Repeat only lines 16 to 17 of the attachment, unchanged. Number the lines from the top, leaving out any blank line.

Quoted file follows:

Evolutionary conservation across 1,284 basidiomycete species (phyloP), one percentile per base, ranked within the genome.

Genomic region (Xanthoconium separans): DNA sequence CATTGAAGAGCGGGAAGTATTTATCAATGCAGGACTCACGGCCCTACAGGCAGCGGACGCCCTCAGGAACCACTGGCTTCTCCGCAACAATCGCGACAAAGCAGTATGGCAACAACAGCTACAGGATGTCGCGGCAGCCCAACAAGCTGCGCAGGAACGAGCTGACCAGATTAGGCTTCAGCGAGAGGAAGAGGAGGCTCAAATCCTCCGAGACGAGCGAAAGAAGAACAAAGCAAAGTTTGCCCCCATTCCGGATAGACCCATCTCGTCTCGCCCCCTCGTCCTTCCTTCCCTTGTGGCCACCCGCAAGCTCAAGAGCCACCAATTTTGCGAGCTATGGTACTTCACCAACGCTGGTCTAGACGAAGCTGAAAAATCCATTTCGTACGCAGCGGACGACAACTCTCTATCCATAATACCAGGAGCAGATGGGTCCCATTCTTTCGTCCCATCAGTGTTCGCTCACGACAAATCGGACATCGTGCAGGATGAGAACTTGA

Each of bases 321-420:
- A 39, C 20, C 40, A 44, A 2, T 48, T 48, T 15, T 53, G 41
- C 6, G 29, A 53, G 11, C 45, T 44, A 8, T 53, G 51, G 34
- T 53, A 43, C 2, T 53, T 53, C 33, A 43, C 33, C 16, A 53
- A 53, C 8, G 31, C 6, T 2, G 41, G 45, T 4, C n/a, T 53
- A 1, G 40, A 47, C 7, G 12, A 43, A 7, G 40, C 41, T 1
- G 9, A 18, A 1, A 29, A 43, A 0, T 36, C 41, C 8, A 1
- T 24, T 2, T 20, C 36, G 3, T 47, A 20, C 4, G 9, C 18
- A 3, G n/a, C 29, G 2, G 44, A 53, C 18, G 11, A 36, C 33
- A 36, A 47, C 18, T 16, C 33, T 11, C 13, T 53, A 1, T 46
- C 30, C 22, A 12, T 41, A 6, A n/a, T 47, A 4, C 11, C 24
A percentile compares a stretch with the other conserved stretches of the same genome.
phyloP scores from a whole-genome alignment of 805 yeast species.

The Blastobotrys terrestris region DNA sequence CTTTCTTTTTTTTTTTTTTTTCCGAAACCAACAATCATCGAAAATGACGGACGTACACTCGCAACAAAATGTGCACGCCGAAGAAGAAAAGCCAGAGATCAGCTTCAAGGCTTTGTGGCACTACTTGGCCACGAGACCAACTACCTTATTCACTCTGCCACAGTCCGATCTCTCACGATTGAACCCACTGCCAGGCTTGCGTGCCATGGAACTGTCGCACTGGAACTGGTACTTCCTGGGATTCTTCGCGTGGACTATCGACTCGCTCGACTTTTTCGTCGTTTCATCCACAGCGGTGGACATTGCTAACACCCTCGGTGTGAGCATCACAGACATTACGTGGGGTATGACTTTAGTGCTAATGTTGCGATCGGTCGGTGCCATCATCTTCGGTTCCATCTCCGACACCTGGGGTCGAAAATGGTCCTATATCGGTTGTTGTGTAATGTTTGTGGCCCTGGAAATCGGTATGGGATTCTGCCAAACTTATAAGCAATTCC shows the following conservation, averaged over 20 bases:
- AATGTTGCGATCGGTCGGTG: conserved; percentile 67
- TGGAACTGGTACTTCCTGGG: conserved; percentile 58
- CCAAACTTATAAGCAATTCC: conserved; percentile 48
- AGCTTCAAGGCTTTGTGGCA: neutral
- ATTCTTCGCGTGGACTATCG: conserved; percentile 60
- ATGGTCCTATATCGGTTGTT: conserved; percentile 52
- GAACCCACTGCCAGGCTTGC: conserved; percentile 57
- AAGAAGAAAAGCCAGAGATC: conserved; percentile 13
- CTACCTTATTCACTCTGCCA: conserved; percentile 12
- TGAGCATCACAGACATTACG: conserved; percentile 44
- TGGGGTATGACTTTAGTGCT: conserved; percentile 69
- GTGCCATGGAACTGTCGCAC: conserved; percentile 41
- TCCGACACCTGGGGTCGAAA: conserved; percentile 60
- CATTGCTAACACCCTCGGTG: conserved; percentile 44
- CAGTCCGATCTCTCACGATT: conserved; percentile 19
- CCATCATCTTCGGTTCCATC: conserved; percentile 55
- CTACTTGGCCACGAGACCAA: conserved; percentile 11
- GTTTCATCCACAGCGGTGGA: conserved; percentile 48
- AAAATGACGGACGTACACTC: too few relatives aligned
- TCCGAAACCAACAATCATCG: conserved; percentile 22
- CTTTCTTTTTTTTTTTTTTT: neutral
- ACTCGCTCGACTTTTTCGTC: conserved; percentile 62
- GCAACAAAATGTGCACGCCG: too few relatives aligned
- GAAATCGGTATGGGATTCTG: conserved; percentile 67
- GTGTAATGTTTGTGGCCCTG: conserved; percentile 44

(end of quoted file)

The Blastobotrys terrestris region DNA sequence CTTTCTTTTTTTTTTTTTTTTCCGAAACCAACAATCATCGAAAATGACGGACGTACACTCGCAACAAAATGTGCACGCCGAAGAAGAAAAGCCAGAGATCAGCTTCAAGGCTTTGTGGCACTACTTGGCCACGAGACCAACTACCTTATTCACTCTGCCACAGTCCGATCTCTCACGATTGAACCCACTGCCAGGCTTGCGTGCCATGGAACTGTCGCACTGGAACTGGTACTTCCTGGGATTCTTCGCGTGGACTATCGACTCGCTCGACTTTTTCGTCGTTTCATCCACAGCGGTGGACATTGCTAACACCCTCGGTGTGAGCATCACAGACATTACGTGGGGTATGACTTTAGTGCTAATGTTGCGATCGGTCGGTGCCATCATCTTCGGTTCCATCTCCGACACCTGGGGTCGAAAATGGTCCTATATCGGTTGTTGTGTAATGTTTGTGGCCCTGGAAATCGGTATGGGATTCTGCCAAACTTATAAGCAATTCC shows the following conservation, averaged over 20 bases:
- AATGTTGCGATCGGTCGGTG: conserved; percentile 67